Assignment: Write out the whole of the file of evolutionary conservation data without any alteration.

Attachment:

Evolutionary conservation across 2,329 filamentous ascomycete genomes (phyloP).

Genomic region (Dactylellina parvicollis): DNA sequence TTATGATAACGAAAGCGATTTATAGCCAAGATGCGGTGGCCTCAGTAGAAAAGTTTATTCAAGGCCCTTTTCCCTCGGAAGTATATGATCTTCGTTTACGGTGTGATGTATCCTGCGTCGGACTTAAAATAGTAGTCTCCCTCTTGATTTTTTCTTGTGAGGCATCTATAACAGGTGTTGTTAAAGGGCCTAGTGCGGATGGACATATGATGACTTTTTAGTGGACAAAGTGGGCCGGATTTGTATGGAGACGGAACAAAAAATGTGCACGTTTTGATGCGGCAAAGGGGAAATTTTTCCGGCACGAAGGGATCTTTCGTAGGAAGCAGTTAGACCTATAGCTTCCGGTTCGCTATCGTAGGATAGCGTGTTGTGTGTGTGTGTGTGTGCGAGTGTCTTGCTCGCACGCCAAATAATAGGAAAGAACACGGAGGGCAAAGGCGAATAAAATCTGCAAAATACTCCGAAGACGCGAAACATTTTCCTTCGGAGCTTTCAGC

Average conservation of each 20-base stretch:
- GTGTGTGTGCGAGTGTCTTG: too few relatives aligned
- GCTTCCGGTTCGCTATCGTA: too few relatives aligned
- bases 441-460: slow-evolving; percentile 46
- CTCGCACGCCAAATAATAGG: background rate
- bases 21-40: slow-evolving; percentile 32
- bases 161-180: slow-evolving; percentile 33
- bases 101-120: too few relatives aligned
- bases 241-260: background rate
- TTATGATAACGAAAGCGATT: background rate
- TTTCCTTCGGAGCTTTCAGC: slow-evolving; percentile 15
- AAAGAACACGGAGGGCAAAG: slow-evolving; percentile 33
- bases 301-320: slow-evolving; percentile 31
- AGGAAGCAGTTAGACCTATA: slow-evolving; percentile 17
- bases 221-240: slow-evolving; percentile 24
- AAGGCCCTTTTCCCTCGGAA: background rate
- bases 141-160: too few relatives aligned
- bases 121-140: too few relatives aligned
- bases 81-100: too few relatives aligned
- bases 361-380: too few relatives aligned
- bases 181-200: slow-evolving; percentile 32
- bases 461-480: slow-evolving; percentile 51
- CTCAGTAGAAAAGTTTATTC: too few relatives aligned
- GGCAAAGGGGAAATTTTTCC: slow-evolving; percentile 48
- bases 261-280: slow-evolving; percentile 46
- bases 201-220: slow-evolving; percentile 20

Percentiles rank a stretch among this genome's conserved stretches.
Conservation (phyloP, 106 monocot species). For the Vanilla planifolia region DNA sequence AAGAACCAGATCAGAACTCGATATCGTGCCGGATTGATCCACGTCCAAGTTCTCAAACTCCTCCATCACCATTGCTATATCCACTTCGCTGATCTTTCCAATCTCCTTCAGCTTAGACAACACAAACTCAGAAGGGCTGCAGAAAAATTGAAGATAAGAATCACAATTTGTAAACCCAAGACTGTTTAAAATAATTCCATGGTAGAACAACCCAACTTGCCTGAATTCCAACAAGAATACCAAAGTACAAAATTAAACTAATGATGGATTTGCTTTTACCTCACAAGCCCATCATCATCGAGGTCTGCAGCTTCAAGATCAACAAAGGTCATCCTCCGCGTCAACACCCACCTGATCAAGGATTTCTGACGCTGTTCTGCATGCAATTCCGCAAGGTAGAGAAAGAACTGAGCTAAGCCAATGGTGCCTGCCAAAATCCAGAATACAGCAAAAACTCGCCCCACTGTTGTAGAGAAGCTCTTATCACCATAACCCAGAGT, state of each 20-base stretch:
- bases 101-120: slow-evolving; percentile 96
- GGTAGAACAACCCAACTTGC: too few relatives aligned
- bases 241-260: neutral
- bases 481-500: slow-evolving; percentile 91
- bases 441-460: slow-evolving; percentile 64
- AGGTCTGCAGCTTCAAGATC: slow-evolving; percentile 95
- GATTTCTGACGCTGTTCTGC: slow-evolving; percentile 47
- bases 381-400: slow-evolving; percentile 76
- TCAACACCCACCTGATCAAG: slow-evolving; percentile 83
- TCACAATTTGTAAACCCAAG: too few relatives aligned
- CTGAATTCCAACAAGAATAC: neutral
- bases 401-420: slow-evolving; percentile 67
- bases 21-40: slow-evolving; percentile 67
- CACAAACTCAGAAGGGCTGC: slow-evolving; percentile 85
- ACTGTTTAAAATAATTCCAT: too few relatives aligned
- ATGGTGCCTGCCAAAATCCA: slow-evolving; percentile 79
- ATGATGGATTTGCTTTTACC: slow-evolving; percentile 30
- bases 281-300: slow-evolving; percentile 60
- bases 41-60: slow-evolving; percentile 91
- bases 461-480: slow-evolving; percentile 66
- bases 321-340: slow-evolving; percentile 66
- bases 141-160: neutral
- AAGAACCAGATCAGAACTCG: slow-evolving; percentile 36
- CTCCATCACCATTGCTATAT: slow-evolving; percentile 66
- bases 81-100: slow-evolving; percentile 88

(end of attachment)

Evolutionary conservation across 2,329 filamentous ascomycete genomes (phyloP).

Genomic region (Dactylellina parvicollis): DNA sequence TTATGATAACGAAAGCGATTTATAGCCAAGATGCGGTGGCCTCAGTAGAAAAGTTTATTCAAGGCCCTTTTCCCTCGGAAGTATATGATCTTCGTTTACGGTGTGATGTATCCTGCGTCGGACTTAAAATAGTAGTCTCCCTCTTGATTTTTTCTTGTGAGGCATCTATAACAGGTGTTGTTAAAGGGCCTAGTGCGGATGGACATATGATGACTTTTTAGTGGACAAAGTGGGCCGGATTTGTATGGAGACGGAACAAAAAATGTGCACGTTTTGATGCGGCAAAGGGGAAATTTTTCCGGCACGAAGGGATCTTTCGTAGGAAGCAGTTAGACCTATAGCTTCCGGTTCGCTATCGTAGGATAGCGTGTTGTGTGTGTGTGTGTGTGCGAGTGTCTTGCTCGCACGCCAAATAATAGGAAAGAACACGGAGGGCAAAGGCGAATAAAATCTGCAAAATACTCCGAAGACGCGAAACATTTTCCTTCGGAGCTTTCAGC

Average conservation of each 20-base stretch:
- GTGTGTGTGCGAGTGTCTTG: too few relatives aligned
- GCTTCCGGTTCGCTATCGTA: too few relatives aligned
- bases 441-460: slow-evolving; percentile 46
- CTCGCACGCCAAATAATAGG: background rate
- bases 21-40: slow-evolving; percentile 32
- bases 161-180: slow-evolving; percentile 33
- bases 101-120: too few relatives aligned
- bases 241-260: background rate
- TTATGATAACGAAAGCGATT: background rate
- TTTCCTTCGGAGCTTTCAGC: slow-evolving; percentile 15
- AAAGAACACGGAGGGCAAAG: slow-evolving; percentile 33
- bases 301-320: slow-evolving; percentile 31
- AGGAAGCAGTTAGACCTATA: slow-evolving; percentile 17
- bases 221-240: slow-evolving; percentile 24
- AAGGCCCTTTTCCCTCGGAA: background rate
- bases 141-160: too few relatives aligned
- bases 121-140: too few relatives aligned
- bases 81-100: too few relatives aligned
- bases 361-380: too few relatives aligned
- bases 181-200: slow-evolving; percentile 32
- bases 461-480: slow-evolving; percentile 51
- CTCAGTAGAAAAGTTTATTC: too few relatives aligned
- GGCAAAGGGGAAATTTTTCC: slow-evolving; percentile 48
- bases 261-280: slow-evolving; percentile 46
- bases 201-220: slow-evolving; percentile 20

Percentiles rank a stretch among this genome's conserved stretches.
Conservation (phyloP, 106 monocot species). For the Vanilla planifolia region DNA sequence AAGAACCAGATCAGAACTCGATATCGTGCCGGATTGATCCACGTCCAAGTTCTCAAACTCCTCCATCACCATTGCTATATCCACTTCGCTGATCTTTCCAATCTCCTTCAGCTTAGACAACACAAACTCAGAAGGGCTGCAGAAAAATTGAAGATAAGAATCACAATTTGTAAACCCAAGACTGTTTAAAATAATTCCATGGTAGAACAACCCAACTTGCCTGAATTCCAACAAGAATACCAAAGTACAAAATTAAACTAATGATGGATTTGCTTTTACCTCACAAGCCCATCATCATCGAGGTCTGCAGCTTCAAGATCAACAAAGGTCATCCTCCGCGTCAACACCCACCTGATCAAGGATTTCTGACGCTGTTCTGCATGCAATTCCGCAAGGTAGAGAAAGAACTGAGCTAAGCCAATGGTGCCTGCCAAAATCCAGAATACAGCAAAAACTCGCCCCACTGTTGTAGAGAAGCTCTTATCACCATAACCCAGAGT, state of each 20-base stretch:
- bases 101-120: slow-evolving; percentile 96
- GGTAGAACAACCCAACTTGC: too few relatives aligned
- bases 241-260: neutral
- bases 481-500: slow-evolving; percentile 91
- bases 441-460: slow-evolving; percentile 64
- AGGTCTGCAGCTTCAAGATC: slow-evolving; percentile 95
- GATTTCTGACGCTGTTCTGC: slow-evolving; percentile 47
- bases 381-400: slow-evolving; percentile 76
- TCAACACCCACCTGATCAAG: slow-evolving; percentile 83
- TCACAATTTGTAAACCCAAG: too few relatives aligned
- CTGAATTCCAACAAGAATAC: neutral
- bases 401-420: slow-evolving; percentile 67
- bases 21-40: slow-evolving; percentile 67
- CACAAACTCAGAAGGGCTGC: slow-evolving; percentile 85
- ACTGTTTAAAATAATTCCAT: too few relatives aligned
- ATGGTGCCTGCCAAAATCCA: slow-evolving; percentile 79
- ATGATGGATTTGCTTTTACC: slow-evolving; percentile 30
- bases 281-300: slow-evolving; percentile 60
- bases 41-60: slow-evolving; percentile 91
- bases 461-480: slow-evolving; percentile 66
- bases 321-340: slow-evolving; percentile 66
- bases 141-160: neutral
- AAGAACCAGATCAGAACTCG: slow-evolving; percentile 36
- CTCCATCACCATTGCTATAT: slow-evolving; percentile 66
- bases 81-100: slow-evolving; percentile 88